SpO2 Safety Information
Always confirm monitor observations with clinical observation of the
patient before administering interventions.
Prolonged, continuous monitoring can increase the risk of changes in
skin characteristics, such as irritation, reddening, blistering or pressure
necrosis, particularly on patients with impaired perfusion and varying
or immature skin morphology. Specific attention must be given to
sensor site inspection for changes in skin quality, proper optical path
alignment and attachment. Check the application site at regular
intervals and change the site if any compromise in skin quality should
occur. More frequent checking can be required due to an individual
Injected dyes such as methylene blue or intravascular dyshemoglobins
such as methemoglobin and carboxyhemoglobin can lead to inaccurate
Interference leading to inaccurate measurements can be caused by:
High levels of ambient light (Hint: cover application site with
Excessive patient movement and vibration.
This equipment is not suitable for use in the presence of a flammable
anesthetic mixture or oxygen concentrations greater than 25% (or partial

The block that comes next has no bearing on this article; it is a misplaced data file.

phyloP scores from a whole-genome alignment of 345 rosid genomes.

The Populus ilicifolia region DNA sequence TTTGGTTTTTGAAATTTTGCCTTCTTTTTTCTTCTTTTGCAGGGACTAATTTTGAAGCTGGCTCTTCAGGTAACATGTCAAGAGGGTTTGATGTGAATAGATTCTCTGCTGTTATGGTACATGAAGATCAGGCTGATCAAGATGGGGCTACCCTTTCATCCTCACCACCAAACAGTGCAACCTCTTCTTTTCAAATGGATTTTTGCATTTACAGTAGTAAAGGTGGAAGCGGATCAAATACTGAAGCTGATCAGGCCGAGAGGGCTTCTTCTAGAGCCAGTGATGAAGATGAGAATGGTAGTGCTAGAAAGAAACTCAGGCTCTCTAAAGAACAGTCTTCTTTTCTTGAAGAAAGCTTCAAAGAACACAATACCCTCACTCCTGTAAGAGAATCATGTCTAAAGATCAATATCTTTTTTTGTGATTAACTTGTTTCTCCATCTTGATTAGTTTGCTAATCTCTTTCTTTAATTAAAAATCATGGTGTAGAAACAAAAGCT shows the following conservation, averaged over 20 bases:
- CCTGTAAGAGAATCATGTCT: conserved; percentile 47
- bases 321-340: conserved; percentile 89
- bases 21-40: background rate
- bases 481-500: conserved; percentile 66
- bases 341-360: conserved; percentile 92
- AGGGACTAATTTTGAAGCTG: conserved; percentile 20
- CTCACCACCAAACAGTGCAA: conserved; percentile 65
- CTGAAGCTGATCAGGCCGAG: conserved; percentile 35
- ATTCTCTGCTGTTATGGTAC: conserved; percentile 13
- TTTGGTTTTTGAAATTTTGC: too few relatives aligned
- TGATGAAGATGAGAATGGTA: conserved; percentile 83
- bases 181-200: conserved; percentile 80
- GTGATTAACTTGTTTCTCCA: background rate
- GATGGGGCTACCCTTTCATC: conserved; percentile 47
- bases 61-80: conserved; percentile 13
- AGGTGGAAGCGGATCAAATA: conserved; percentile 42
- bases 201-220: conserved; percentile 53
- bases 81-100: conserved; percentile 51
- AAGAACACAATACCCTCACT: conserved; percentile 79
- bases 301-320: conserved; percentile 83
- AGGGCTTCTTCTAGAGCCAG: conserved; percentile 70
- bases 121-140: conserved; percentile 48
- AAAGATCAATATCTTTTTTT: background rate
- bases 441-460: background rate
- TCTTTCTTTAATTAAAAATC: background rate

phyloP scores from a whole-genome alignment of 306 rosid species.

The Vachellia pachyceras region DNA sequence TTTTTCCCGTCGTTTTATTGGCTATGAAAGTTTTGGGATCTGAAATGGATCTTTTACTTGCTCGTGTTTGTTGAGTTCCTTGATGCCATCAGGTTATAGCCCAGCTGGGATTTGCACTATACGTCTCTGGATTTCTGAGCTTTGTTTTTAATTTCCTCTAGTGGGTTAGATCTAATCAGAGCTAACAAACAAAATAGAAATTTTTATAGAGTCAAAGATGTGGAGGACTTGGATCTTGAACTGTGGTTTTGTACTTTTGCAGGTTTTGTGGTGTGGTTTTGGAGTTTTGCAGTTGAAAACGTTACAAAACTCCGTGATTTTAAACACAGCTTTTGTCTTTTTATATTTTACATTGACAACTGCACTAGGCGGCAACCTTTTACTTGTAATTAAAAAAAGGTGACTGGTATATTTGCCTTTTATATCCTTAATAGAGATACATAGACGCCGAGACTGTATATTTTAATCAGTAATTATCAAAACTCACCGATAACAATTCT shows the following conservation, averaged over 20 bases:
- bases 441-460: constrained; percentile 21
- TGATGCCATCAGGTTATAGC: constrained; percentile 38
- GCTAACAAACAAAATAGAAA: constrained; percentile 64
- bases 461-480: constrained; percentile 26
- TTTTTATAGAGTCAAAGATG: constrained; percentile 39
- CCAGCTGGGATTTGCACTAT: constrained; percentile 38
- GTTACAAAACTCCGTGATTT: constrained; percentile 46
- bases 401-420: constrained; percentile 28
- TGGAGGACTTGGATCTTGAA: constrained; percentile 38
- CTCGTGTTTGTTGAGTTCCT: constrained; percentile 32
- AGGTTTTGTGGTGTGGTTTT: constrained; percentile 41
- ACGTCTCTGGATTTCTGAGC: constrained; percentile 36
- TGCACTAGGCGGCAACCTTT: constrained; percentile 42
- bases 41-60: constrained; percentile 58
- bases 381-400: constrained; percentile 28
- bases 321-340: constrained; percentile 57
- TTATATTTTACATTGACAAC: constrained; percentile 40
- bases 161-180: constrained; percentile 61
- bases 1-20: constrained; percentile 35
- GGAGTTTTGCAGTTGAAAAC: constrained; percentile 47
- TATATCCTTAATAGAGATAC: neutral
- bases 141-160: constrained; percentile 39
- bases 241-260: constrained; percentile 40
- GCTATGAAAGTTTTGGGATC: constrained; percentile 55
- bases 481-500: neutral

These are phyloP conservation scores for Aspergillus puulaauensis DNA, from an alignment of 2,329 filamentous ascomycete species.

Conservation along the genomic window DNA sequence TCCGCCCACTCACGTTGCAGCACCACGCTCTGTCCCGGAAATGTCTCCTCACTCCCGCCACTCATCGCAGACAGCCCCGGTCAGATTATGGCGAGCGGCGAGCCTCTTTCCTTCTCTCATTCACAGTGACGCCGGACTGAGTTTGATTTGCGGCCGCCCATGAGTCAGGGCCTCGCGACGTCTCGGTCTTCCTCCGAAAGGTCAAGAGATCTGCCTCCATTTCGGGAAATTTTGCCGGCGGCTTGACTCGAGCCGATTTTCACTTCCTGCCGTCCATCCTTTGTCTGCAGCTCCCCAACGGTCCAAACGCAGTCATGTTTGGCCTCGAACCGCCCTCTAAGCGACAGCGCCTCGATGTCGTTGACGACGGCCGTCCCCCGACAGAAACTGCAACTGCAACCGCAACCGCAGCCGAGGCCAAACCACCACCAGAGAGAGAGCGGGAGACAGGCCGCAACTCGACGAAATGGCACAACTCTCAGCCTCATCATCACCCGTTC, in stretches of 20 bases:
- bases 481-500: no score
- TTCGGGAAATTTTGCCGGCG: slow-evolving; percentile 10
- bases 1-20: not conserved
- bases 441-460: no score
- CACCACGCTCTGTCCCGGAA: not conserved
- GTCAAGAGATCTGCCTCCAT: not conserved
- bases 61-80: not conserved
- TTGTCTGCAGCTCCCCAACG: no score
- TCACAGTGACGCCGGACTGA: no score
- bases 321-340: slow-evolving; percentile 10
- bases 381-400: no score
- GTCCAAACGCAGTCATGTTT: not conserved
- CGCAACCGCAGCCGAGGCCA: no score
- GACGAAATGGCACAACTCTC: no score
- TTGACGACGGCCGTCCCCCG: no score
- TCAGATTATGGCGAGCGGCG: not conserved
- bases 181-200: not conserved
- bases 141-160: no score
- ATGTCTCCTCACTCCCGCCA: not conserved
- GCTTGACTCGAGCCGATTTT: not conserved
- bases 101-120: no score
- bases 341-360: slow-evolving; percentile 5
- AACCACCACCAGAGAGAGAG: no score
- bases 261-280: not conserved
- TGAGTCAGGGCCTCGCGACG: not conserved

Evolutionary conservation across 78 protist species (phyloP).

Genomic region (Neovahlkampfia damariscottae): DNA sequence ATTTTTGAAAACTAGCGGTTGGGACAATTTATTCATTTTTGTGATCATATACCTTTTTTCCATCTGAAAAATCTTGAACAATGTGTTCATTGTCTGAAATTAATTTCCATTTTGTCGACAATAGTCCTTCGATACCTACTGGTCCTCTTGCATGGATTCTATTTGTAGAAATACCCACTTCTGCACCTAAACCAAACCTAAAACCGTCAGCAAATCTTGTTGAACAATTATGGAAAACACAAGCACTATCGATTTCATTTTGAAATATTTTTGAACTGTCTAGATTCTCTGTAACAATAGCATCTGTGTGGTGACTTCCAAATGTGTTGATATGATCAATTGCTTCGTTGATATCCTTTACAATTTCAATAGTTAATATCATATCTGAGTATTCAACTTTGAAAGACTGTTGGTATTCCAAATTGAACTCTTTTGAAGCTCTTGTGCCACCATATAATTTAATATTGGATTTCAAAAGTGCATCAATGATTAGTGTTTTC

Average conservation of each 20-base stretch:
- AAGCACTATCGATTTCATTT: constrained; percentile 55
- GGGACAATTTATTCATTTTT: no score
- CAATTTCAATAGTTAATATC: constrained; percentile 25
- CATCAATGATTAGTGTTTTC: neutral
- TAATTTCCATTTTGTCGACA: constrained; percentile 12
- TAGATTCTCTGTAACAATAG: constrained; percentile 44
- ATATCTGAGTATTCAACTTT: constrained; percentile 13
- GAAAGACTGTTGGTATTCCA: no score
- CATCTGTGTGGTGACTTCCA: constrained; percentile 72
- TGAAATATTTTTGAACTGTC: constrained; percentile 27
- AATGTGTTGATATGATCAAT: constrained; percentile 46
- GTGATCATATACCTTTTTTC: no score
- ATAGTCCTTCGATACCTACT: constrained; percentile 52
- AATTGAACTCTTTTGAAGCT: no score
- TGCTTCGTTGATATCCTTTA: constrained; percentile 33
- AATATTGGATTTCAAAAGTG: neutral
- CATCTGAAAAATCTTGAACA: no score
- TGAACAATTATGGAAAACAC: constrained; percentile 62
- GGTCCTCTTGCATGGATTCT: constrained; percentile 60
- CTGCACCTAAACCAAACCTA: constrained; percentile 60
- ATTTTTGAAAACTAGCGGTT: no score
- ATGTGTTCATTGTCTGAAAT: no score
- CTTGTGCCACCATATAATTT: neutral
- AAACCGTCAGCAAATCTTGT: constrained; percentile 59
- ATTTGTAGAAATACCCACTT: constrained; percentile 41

pressures greater than 27,5 kPa /206.27 mmHg).
sensors can be damaged and lead to patient harm if
they become wet. Wet sensors must be replaced immediately.
To avoid venous pulsation, obstructed circulation, pressure marks,
pressure necrosis, artifacts and inaccurate measurements, make sure
that the sensor is not too tight. If the sensor is too tight, because the
application site is too large or becomes too large due to edema,
excessive pressure may be applied. This can result in venous congestion
distal from the application site, leading to interstitial edema, hypoxia
and tissue malnutrition.
Inspect the sensor application site every 2 to 3 hours to ensure skin
integrity, correct optical alignment, and circulation distal to the sensor
site. Move the sensor application site every four hours, or more often if
circulation or skin integrity is compromised.